The primary focus of the Clinical Criminal Law course is the development of skills required by a practitioner in criminal law. These skills include: interviewing, counselling, negotiation and advocacy skills such as direct and cross-examination and argument.
Two primary methodologies are utilized in the Clinical Criminal Law course: (a) students are required to spend an average of 20 hours (2.5 work days) each week working on client files from the University Law Centre, which will include duty days at the Centre, as assigned and equates to an overall target for the term of 260 hours of client file work; and (b) students are required to participate in bi-weekly seminars with their instructor or “rounds”.
Pre- and Co-requisite Courses
To ensure they have the requisite advanced knowledge in Criminal Law to support their practice experiences students must also have completed, or be concurrently completing, Charter Issues in Criminal Law.
To augment their skill development through experience working directly with clients in this course, students must also take one of two intensive simulation-based skill development courses: Advanced Advocacy or Intensive Criminal Law.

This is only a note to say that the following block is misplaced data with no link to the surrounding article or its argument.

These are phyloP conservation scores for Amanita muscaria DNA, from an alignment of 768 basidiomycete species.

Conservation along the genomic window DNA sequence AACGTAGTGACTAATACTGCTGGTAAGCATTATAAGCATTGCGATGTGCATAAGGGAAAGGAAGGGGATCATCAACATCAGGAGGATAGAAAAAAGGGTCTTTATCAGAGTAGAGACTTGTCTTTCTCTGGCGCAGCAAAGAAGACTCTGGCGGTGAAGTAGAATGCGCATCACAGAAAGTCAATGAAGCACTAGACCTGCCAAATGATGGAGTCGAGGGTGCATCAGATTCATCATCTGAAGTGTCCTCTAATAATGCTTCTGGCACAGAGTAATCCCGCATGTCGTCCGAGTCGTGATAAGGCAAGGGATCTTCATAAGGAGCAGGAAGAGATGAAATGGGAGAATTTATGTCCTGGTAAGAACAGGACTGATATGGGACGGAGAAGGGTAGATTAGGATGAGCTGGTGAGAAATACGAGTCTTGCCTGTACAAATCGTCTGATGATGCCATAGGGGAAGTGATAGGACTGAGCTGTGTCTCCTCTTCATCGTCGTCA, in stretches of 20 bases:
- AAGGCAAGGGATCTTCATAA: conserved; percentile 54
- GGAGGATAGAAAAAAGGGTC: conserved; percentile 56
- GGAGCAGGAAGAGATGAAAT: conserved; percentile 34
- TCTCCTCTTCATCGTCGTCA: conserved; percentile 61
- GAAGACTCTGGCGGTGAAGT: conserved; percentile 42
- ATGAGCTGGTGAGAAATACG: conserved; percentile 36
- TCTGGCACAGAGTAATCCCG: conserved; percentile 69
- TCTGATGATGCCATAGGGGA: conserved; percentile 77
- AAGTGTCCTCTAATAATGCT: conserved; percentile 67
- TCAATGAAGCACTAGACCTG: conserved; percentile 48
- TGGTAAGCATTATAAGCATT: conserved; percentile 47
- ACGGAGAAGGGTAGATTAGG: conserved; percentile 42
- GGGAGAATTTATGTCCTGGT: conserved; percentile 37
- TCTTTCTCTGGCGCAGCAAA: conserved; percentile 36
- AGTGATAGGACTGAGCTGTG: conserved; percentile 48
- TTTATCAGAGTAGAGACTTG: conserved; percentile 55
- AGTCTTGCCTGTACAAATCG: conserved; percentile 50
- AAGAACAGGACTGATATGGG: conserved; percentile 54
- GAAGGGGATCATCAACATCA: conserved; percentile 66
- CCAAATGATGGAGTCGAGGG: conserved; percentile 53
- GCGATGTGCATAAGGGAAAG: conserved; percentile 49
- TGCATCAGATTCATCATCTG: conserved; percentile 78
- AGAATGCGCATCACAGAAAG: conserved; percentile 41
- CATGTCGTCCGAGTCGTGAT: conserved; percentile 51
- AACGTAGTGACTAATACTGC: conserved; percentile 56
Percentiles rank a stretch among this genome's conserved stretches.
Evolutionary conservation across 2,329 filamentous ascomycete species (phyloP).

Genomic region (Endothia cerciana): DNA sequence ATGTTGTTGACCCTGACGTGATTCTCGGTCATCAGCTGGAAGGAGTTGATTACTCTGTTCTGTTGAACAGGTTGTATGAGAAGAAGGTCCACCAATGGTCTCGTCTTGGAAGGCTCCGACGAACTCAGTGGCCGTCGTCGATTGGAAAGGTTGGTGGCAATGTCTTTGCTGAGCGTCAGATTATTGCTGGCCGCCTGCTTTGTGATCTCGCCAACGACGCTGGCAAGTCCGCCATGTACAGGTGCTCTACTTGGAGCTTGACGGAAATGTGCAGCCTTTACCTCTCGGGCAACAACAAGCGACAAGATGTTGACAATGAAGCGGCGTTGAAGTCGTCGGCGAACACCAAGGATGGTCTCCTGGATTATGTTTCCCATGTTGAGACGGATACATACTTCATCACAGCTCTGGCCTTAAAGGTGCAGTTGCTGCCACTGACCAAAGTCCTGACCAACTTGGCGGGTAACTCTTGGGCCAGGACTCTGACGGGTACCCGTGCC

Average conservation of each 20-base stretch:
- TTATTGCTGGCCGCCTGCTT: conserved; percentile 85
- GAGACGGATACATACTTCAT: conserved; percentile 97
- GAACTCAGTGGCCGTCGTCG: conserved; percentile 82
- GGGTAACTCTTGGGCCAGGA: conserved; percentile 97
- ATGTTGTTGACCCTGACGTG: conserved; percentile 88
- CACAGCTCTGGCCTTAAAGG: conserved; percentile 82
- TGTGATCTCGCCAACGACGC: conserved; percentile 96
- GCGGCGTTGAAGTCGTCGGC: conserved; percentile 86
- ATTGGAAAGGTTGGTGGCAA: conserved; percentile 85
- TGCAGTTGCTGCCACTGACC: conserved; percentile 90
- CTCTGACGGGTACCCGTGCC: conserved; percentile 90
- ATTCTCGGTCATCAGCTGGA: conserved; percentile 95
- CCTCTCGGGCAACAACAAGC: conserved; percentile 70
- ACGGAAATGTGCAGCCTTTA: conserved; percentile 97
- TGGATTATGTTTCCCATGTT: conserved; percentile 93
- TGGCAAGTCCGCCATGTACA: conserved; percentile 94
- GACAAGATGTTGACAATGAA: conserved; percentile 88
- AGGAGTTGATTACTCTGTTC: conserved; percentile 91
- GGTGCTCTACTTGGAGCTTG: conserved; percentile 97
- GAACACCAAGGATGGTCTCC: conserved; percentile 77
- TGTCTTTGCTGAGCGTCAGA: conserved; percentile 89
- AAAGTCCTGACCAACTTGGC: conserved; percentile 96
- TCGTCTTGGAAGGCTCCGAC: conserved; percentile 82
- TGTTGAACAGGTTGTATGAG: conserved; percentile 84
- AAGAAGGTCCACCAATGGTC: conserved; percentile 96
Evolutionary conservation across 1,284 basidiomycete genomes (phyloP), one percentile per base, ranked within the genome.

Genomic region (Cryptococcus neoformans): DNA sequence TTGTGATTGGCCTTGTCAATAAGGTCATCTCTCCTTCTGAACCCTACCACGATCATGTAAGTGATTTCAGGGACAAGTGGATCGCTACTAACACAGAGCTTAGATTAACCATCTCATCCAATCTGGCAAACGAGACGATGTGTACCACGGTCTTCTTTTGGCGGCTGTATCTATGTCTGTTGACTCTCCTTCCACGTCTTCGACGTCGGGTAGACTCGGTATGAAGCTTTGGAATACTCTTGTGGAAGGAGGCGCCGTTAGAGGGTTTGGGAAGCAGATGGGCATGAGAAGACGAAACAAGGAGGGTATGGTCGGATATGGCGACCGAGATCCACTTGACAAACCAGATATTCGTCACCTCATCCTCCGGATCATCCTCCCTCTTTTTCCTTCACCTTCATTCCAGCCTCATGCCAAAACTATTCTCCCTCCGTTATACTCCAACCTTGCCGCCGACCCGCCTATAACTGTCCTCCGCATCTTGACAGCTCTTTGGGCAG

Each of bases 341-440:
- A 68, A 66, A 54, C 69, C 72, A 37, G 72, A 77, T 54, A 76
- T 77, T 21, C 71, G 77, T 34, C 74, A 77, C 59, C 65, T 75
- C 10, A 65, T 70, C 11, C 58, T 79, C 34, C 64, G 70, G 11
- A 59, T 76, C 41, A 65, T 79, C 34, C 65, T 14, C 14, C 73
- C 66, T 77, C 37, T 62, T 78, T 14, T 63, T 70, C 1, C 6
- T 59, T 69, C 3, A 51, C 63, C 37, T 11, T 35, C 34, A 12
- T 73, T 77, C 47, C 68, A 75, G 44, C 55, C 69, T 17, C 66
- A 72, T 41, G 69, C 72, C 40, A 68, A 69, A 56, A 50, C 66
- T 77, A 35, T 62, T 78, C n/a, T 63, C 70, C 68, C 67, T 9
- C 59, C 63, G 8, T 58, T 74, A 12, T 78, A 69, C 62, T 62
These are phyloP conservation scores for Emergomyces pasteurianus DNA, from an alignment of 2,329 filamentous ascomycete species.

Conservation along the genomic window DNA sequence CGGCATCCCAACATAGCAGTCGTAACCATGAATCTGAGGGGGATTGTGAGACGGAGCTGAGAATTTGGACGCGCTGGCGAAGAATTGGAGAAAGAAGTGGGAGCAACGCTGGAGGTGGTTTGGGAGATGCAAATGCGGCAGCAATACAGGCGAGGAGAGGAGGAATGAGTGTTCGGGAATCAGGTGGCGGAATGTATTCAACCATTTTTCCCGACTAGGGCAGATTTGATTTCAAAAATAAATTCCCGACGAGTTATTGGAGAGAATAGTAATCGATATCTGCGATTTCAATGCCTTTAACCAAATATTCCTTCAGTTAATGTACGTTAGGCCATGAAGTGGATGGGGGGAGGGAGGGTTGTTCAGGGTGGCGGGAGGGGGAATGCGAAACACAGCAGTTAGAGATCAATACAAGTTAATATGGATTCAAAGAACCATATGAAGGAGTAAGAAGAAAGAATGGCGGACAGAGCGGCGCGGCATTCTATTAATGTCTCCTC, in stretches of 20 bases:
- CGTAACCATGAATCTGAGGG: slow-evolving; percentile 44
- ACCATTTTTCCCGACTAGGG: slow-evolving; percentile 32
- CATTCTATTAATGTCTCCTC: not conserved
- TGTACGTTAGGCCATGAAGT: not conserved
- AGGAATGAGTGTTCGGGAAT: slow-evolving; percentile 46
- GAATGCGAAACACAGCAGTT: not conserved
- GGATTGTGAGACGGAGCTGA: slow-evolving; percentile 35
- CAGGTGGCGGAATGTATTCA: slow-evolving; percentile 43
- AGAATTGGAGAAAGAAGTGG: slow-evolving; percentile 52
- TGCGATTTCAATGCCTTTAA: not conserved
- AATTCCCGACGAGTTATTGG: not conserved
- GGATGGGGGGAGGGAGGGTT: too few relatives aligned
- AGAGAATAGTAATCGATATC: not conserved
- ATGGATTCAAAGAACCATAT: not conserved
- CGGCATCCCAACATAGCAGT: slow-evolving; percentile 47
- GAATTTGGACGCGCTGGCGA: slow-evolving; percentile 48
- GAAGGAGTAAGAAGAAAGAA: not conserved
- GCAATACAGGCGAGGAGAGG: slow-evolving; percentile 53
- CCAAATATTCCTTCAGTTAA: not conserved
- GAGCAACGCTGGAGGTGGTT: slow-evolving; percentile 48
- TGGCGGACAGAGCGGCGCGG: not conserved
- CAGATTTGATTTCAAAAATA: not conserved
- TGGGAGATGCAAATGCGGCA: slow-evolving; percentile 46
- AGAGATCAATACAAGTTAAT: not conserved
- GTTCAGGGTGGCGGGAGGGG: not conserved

COURSE CONTENT: The course will consist of:
(a) Client representation at the University Law Centre.
(b) Seminars discussing the cases being conducted by the students. This seminar will include discussions of the substantive, procedural and evidentiary issues in those cases as well as any tactical and/or ethical considerations that may arise.
PREREQUISITE: Charter Issues in Canadian Criminal Law (Co-requisite for 2015)
CO-REQUISITE: Either Advanced Advocacy or Intensive Criminal Law.
METHOD OF EVALUATION: Pass/Fail
ENROLMENT: Limited to 12 students.
1. It will be necessary for students to appear in Court on behalf of their clients. The timing and number of these appearances cannot be determined in advance.
2. Class attendance is MANDATORY. If you are planning to take an extended December or February break, do not enroll for this course.